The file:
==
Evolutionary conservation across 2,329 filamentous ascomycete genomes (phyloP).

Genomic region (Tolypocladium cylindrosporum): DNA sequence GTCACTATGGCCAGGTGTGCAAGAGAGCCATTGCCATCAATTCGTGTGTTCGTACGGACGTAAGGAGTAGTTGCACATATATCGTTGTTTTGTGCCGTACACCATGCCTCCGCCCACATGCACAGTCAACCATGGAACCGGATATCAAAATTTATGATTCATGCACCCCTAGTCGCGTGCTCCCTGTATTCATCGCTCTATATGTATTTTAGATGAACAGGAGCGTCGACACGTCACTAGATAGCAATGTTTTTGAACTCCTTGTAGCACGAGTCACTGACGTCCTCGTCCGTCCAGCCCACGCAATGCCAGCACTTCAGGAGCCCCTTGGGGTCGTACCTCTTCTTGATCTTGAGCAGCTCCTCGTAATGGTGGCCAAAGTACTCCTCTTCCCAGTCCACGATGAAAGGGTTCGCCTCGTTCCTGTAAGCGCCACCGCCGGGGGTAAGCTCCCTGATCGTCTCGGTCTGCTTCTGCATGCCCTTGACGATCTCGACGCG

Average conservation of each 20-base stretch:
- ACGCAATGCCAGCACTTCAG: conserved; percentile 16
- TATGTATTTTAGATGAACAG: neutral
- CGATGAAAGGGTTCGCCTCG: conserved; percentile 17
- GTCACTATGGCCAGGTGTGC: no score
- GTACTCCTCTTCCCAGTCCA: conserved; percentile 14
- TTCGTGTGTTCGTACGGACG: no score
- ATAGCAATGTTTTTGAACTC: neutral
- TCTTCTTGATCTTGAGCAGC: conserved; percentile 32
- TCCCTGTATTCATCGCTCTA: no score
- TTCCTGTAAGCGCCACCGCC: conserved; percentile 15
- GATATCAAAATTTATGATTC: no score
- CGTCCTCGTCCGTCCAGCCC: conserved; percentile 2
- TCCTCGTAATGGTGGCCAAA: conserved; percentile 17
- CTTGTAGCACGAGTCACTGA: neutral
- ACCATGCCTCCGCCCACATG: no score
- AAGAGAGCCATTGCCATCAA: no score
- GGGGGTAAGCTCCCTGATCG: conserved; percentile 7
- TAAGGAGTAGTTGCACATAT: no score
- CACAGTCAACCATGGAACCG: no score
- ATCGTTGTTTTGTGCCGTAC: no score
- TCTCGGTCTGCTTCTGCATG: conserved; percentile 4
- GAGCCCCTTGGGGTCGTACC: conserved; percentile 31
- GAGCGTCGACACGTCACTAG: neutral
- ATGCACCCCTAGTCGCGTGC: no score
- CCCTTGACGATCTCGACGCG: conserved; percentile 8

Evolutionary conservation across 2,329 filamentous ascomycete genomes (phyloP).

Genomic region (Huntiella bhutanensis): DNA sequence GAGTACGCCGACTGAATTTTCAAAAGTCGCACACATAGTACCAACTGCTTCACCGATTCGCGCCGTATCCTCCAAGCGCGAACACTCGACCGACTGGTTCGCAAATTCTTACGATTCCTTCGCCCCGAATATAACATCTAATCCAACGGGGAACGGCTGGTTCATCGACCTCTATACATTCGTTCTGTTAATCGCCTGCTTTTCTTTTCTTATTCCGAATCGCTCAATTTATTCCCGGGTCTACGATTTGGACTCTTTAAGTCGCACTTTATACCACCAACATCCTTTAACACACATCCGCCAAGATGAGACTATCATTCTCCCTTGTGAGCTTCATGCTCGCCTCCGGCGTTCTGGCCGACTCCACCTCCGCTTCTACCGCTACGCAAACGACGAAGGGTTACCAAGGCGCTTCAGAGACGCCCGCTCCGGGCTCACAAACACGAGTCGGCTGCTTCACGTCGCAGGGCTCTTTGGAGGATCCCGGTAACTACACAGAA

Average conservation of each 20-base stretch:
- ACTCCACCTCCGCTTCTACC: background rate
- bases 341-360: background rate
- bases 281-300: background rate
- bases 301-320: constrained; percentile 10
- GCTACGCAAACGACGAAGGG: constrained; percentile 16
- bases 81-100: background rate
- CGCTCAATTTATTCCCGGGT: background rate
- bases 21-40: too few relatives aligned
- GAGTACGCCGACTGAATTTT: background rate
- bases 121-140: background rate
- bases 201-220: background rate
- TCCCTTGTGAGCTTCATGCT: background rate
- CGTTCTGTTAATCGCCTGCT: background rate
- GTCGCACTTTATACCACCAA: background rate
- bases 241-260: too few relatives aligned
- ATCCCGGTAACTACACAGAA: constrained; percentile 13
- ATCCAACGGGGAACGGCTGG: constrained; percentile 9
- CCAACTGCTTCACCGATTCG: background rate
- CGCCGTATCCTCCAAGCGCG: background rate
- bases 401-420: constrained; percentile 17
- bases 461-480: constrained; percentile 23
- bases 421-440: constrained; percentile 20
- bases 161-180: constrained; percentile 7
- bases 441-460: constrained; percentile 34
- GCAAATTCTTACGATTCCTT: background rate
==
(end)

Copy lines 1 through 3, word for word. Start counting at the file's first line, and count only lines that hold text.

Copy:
Evolutionary conservation across 2,329 filamentous ascomycete genomes (phyloP).

Genomic region (Tolypocladium cylindrosporum): DNA sequence GTCACTATGGCCAGGTGTGCAAGAGAGCCATTGCCATCAATTCGTGTGTTCGTACGGACGTAAGGAGTAGTTGCACATATATCGTTGTTTTGTGCCGTACACCATGCCTCCGCCCACATGCACAGTCAACCATGGAACCGGATATCAAAATTTATGATTCATGCACCCCTAGTCGCGTGCTCCCTGTATTCATCGCTCTATATGTATTTTAGATGAACAGGAGCGTCGACACGTCACTAGATAGCAATGTTTTTGAACTCCTTGTAGCACGAGTCACTGACGTCCTCGTCCGTCCAGCCCACGCAATGCCAGCACTTCAGGAGCCCCTTGGGGTCGTACCTCTTCTTGATCTTGAGCAGCTCCTCGTAATGGTGGCCAAAGTACTCCTCTTCCCAGTCCACGATGAAAGGGTTCGCCTCGTTCCTGTAAGCGCCACCGCCGGGGGTAAGCTCCCTGATCGTCTCGGTCTGCTTCTGCATGCCCTTGACGATCTCGACGCG

Average conservation of each 20-base stretch: